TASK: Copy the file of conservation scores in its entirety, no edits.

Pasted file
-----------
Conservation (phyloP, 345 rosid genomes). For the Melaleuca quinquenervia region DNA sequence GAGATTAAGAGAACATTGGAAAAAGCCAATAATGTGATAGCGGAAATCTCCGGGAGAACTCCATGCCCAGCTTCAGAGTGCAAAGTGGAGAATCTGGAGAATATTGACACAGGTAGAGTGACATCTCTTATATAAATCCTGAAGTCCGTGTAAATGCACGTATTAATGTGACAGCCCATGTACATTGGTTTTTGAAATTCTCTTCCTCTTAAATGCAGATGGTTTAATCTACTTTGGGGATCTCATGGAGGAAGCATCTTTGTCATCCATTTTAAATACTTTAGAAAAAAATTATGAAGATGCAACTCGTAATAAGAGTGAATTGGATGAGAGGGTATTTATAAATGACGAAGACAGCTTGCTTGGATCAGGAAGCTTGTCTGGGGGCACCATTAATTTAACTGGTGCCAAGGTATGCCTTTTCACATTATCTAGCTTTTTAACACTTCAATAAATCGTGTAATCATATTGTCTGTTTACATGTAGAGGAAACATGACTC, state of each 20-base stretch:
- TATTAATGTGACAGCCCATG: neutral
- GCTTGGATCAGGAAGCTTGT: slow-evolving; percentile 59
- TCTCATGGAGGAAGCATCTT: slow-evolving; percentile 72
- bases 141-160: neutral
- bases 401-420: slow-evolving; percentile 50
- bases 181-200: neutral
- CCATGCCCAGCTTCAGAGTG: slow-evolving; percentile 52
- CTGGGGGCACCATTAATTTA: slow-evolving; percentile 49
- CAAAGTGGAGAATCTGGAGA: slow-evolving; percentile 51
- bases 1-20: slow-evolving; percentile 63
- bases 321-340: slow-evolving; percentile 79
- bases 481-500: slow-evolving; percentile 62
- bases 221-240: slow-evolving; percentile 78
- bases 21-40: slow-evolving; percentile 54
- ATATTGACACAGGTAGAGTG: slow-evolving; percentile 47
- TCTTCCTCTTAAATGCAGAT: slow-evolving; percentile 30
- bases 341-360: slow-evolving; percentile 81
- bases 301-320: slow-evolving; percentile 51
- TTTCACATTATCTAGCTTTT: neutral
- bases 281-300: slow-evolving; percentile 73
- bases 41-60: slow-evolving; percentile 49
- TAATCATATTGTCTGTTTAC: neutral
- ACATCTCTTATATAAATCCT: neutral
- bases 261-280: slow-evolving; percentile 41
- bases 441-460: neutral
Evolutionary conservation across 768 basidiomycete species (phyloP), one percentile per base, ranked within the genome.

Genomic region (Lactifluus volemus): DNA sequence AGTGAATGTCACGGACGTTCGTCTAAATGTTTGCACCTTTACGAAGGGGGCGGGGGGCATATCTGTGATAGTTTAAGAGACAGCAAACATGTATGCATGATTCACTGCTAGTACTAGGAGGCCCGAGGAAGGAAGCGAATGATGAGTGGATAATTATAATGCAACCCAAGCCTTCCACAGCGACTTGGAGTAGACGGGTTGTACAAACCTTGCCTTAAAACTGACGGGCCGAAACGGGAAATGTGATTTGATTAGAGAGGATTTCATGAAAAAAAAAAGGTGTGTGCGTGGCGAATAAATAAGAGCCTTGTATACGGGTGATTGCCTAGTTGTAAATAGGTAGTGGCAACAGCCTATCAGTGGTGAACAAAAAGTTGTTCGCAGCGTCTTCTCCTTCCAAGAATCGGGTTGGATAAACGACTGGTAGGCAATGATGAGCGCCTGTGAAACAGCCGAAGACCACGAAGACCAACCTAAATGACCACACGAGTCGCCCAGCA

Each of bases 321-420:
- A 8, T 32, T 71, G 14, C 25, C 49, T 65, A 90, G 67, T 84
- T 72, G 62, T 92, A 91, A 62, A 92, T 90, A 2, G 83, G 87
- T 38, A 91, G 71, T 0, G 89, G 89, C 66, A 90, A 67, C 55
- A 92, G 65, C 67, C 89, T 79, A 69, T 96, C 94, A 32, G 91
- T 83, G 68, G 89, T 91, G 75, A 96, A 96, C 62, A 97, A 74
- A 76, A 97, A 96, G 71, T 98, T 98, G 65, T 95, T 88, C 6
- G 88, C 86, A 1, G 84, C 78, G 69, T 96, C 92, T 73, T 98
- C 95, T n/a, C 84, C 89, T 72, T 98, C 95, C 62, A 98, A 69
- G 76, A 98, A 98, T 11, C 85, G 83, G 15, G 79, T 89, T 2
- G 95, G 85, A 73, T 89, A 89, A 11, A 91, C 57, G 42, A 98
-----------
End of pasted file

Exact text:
Conservation (phyloP, 345 rosid genomes). For the Melaleuca quinquenervia region DNA sequence GAGATTAAGAGAACATTGGAAAAAGCCAATAATGTGATAGCGGAAATCTCCGGGAGAACTCCATGCCCAGCTTCAGAGTGCAAAGTGGAGAATCTGGAGAATATTGACACAGGTAGAGTGACATCTCTTATATAAATCCTGAAGTCCGTGTAAATGCACGTATTAATGTGACAGCCCATGTACATTGGTTTTTGAAATTCTCTTCCTCTTAAATGCAGATGGTTTAATCTACTTTGGGGATCTCATGGAGGAAGCATCTTTGTCATCCATTTTAAATACTTTAGAAAAAAATTATGAAGATGCAACTCGTAATAAGAGTGAATTGGATGAGAGGGTATTTATAAATGACGAAGACAGCTTGCTTGGATCAGGAAGCTTGTCTGGGGGCACCATTAATTTAACTGGTGCCAAGGTATGCCTTTTCACATTATCTAGCTTTTTAACACTTCAATAAATCGTGTAATCATATTGTCTGTTTACATGTAGAGGAAACATGACTC, state of each 20-base stretch:
- TATTAATGTGACAGCCCATG: neutral
- GCTTGGATCAGGAAGCTTGT: slow-evolving; percentile 59
- TCTCATGGAGGAAGCATCTT: slow-evolving; percentile 72
- bases 141-160: neutral
- bases 401-420: slow-evolving; percentile 50
- bases 181-200: neutral
- CCATGCCCAGCTTCAGAGTG: slow-evolving; percentile 52
- CTGGGGGCACCATTAATTTA: slow-evolving; percentile 49
- CAAAGTGGAGAATCTGGAGA: slow-evolving; percentile 51
- bases 1-20: slow-evolving; percentile 63
- bases 321-340: slow-evolving; percentile 79
- bases 481-500: slow-evolving; percentile 62
- bases 221-240: slow-evolving; percentile 78
- bases 21-40: slow-evolving; percentile 54
- ATATTGACACAGGTAGAGTG: slow-evolving; percentile 47
- TCTTCCTCTTAAATGCAGAT: slow-evolving; percentile 30
- bases 341-360: slow-evolving; percentile 81
- bases 301-320: slow-evolving; percentile 51
- TTTCACATTATCTAGCTTTT: neutral
- bases 281-300: slow-evolving; percentile 73
- bases 41-60: slow-evolving; percentile 49
- TAATCATATTGTCTGTTTAC: neutral
- ACATCTCTTATATAAATCCT: neutral
- bases 261-280: slow-evolving; percentile 41
- bases 441-460: neutral
Evolutionary conservation across 768 basidiomycete species (phyloP), one percentile per base, ranked within the genome.

Genomic region (Lactifluus volemus): DNA sequence AGTGAATGTCACGGACGTTCGTCTAAATGTTTGCACCTTTACGAAGGGGGCGGGGGGCATATCTGTGATAGTTTAAGAGACAGCAAACATGTATGCATGATTCACTGCTAGTACTAGGAGGCCCGAGGAAGGAAGCGAATGATGAGTGGATAATTATAATGCAACCCAAGCCTTCCACAGCGACTTGGAGTAGACGGGTTGTACAAACCTTGCCTTAAAACTGACGGGCCGAAACGGGAAATGTGATTTGATTAGAGAGGATTTCATGAAAAAAAAAAGGTGTGTGCGTGGCGAATAAATAAGAGCCTTGTATACGGGTGATTGCCTAGTTGTAAATAGGTAGTGGCAACAGCCTATCAGTGGTGAACAAAAAGTTGTTCGCAGCGTCTTCTCCTTCCAAGAATCGGGTTGGATAAACGACTGGTAGGCAATGATGAGCGCCTGTGAAACAGCCGAAGACCACGAAGACCAACCTAAATGACCACACGAGTCGCCCAGCA

Each of bases 321-420:
- A 8, T 32, T 71, G 14, C 25, C 49, T 65, A 90, G 67, T 84
- T 72, G 62, T 92, A 91, A 62, A 92, T 90, A 2, G 83, G 87
- T 38, A 91, G 71, T 0, G 89, G 89, C 66, A 90, A 67, C 55
- A 92, G 65, C 67, C 89, T 79, A 69, T 96, C 94, A 32, G 91
- T 83, G 68, G 89, T 91, G 75, A 96, A 96, C 62, A 97, A 74
- A 76, A 97, A 96, G 71, T 98, T 98, G 65, T 95, T 88, C 6
- G 88, C 86, A 1, G 84, C 78, G 69, T 96, C 92, T 73, T 98
- C 95, T n/a, C 84, C 89, T 72, T 98, C 95, C 62, A 98, A 69
- G 76, A 98, A 98, T 11, C 85, G 83, G 15, G 79, T 89, T 2
- G 95, G 85, A 73, T 89, A 89, A 11, A 91, C 57, G 42, A 98